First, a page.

Organisations are increasingly forming captives onshore in the European Union or United States, while the use of alternative captive structures is growing, especially among smaller organisations, according to Marsh.
The trends were identified in Marsh's 2012 Captive Benchmarking Report, released today at the 2012 Annual Conference of the Risk and Insurance Management Society.
The report, Integral and Mainstream-Captives in 21st Century Risk Management, is based on the activities of more than 1,200 captive insurance companies, primarily single-parent captives with US or European owners.
Marsh found that 65% of the captives formed from 1991 to 2000 were domiciled in offshore locations including Bermuda, Cayman Islands, Guernsey and Isle of Man, while 35% stayed onshore.
Over the past decade, 52% of the captives formed from 2001 to 2011 were established onshore, compared to 48% offshore.
"The movement to a more balanced overall split between onshore and offshore domiciles is due to many factors, including travel costs, changing insurance regulations, and potential savings on certain premium tax payments for captive placements," said Michael Cormier, CEO of Marsh Risk Solutions, which encompasses Marsh's Global Captive Solutions Practice.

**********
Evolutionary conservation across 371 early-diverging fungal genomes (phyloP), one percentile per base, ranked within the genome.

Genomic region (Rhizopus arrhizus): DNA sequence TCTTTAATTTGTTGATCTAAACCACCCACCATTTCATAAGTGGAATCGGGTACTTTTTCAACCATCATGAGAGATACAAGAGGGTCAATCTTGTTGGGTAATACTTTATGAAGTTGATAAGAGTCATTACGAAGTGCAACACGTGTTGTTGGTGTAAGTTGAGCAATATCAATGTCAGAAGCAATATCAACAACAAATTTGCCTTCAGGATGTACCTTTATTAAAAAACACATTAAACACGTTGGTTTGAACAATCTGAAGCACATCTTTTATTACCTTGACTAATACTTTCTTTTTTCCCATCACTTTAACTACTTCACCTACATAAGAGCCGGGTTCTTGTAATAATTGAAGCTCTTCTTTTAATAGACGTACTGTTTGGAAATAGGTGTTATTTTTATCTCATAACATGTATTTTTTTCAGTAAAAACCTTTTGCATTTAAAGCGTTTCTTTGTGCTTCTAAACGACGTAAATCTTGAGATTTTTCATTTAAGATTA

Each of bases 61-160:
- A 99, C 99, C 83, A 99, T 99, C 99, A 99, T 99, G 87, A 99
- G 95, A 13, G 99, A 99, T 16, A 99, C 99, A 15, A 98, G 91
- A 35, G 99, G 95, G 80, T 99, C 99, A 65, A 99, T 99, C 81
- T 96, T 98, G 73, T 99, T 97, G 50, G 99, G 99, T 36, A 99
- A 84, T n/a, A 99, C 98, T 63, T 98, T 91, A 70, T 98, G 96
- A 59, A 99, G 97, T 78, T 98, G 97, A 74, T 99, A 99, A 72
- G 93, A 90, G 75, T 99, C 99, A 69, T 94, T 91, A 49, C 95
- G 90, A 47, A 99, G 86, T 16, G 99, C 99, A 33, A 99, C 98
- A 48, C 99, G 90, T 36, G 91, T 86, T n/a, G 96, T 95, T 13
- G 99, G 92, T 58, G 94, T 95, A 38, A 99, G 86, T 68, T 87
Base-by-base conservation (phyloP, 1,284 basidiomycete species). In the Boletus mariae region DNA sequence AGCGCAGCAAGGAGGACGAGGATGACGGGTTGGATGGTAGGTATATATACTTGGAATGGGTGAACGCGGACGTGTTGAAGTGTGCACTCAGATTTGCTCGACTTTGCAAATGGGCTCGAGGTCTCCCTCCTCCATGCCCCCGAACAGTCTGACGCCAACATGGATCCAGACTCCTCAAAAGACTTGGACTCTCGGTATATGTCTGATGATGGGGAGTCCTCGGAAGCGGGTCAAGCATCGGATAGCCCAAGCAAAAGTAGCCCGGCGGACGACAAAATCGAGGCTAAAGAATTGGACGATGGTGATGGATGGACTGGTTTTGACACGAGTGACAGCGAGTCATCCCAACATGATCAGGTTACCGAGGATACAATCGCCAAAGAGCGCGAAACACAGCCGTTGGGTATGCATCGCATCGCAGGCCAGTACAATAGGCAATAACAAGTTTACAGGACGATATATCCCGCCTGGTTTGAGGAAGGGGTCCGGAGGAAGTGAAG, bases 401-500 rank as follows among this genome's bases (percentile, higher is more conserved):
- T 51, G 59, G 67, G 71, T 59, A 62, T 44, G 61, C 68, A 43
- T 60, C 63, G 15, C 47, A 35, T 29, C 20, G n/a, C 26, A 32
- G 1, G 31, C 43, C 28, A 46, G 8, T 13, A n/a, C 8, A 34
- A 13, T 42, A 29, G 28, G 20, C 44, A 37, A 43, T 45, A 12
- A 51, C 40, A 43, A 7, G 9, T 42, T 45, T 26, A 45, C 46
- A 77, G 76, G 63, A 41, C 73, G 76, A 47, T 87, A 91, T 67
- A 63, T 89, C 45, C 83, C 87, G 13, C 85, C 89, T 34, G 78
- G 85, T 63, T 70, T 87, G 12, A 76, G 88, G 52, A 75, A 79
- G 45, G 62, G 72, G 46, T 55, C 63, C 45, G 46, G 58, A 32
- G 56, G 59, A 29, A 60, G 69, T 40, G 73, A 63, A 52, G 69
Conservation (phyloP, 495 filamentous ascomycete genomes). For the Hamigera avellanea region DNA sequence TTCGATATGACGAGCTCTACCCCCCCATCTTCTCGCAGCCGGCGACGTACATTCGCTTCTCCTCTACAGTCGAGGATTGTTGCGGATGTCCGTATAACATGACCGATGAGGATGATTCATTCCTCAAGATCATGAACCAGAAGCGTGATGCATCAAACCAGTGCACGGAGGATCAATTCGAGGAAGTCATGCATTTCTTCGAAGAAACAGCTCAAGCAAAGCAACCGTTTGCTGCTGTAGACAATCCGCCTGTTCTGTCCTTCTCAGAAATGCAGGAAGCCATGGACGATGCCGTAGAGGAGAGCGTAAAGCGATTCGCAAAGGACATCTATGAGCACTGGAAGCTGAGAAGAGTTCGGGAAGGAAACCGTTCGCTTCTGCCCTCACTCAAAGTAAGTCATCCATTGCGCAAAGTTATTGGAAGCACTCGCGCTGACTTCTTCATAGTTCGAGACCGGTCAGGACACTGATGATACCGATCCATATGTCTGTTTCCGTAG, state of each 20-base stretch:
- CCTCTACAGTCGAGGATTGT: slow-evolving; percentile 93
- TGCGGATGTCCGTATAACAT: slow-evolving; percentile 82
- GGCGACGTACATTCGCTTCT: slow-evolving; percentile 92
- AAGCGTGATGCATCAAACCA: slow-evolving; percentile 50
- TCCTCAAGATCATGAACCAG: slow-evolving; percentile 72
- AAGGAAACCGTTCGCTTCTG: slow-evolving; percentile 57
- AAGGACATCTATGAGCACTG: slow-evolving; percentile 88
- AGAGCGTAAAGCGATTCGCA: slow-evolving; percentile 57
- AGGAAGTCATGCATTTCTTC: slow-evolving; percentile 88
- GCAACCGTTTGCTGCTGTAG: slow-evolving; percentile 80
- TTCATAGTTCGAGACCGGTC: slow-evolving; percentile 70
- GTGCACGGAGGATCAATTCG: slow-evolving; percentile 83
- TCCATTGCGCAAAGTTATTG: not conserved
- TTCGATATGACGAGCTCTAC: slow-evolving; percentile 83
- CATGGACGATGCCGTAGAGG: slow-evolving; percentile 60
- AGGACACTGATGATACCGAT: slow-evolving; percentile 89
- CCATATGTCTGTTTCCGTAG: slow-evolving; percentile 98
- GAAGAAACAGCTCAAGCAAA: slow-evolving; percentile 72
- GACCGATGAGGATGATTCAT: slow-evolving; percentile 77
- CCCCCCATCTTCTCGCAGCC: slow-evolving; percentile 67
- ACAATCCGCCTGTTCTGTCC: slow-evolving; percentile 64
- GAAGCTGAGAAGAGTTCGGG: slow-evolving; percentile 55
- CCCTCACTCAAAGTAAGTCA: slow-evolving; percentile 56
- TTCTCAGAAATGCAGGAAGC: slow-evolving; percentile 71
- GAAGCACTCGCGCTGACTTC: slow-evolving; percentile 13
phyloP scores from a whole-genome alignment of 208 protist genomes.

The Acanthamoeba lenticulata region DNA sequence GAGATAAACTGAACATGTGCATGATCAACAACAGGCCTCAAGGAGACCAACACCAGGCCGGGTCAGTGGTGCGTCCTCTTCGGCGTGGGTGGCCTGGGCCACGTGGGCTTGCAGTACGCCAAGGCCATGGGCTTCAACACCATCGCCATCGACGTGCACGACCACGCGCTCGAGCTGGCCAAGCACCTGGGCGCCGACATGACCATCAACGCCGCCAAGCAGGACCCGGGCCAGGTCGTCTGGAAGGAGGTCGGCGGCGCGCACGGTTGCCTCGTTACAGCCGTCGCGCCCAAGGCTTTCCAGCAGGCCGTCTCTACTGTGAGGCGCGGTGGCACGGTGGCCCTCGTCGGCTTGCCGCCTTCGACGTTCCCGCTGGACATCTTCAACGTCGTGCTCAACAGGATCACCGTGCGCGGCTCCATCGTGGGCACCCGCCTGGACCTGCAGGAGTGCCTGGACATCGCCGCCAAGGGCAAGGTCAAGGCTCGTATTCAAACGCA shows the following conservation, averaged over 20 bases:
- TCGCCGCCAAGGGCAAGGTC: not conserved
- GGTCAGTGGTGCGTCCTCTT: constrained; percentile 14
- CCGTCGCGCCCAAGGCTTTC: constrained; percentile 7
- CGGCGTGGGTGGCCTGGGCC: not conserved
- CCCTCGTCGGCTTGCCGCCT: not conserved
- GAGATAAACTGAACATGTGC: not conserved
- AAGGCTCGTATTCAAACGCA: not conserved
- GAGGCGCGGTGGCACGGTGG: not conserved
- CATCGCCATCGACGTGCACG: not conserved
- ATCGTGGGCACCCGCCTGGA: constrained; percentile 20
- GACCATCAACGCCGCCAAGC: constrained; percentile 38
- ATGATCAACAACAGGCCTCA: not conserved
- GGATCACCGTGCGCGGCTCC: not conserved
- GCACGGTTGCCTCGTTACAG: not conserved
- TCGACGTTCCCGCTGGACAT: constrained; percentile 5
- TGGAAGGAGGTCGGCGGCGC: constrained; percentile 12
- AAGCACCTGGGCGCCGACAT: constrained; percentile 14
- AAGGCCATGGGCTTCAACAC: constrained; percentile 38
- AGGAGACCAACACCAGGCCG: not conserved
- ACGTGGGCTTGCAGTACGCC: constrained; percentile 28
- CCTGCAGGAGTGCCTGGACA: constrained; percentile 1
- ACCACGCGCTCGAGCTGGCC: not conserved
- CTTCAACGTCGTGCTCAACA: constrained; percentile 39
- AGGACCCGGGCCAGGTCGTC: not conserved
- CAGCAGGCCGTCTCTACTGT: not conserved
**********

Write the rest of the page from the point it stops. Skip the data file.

The report also shows a greater number of multi-owner captive structures being formed in recent years, including rent-a-captives, protected cell companies and risk retention groups.
These vehicles not only formalise risk finance but may operate at lower cost, and with lower cost of capital requirements, than traditional single-parent captives.
According to Marsh's report, financial institutions remain the largest users of captives with a 21% share of the total, compared to 20% in 2008.
However, the largest increase in captive formations over the past four years was in healthcare, representing 17% of Marsh's captive clients in 2012, compared with 11% in 2008.
In other highlights, captive owners in the US are reportedly increasingly assessing the viability of assuming employee benefits risks, while real estate captive owners have been inquiring about captive financing for tenant default insurance.
Cyber insurance is also increasingly being considered for captive financing, especially among retail and consumer product companies, Marsh said.
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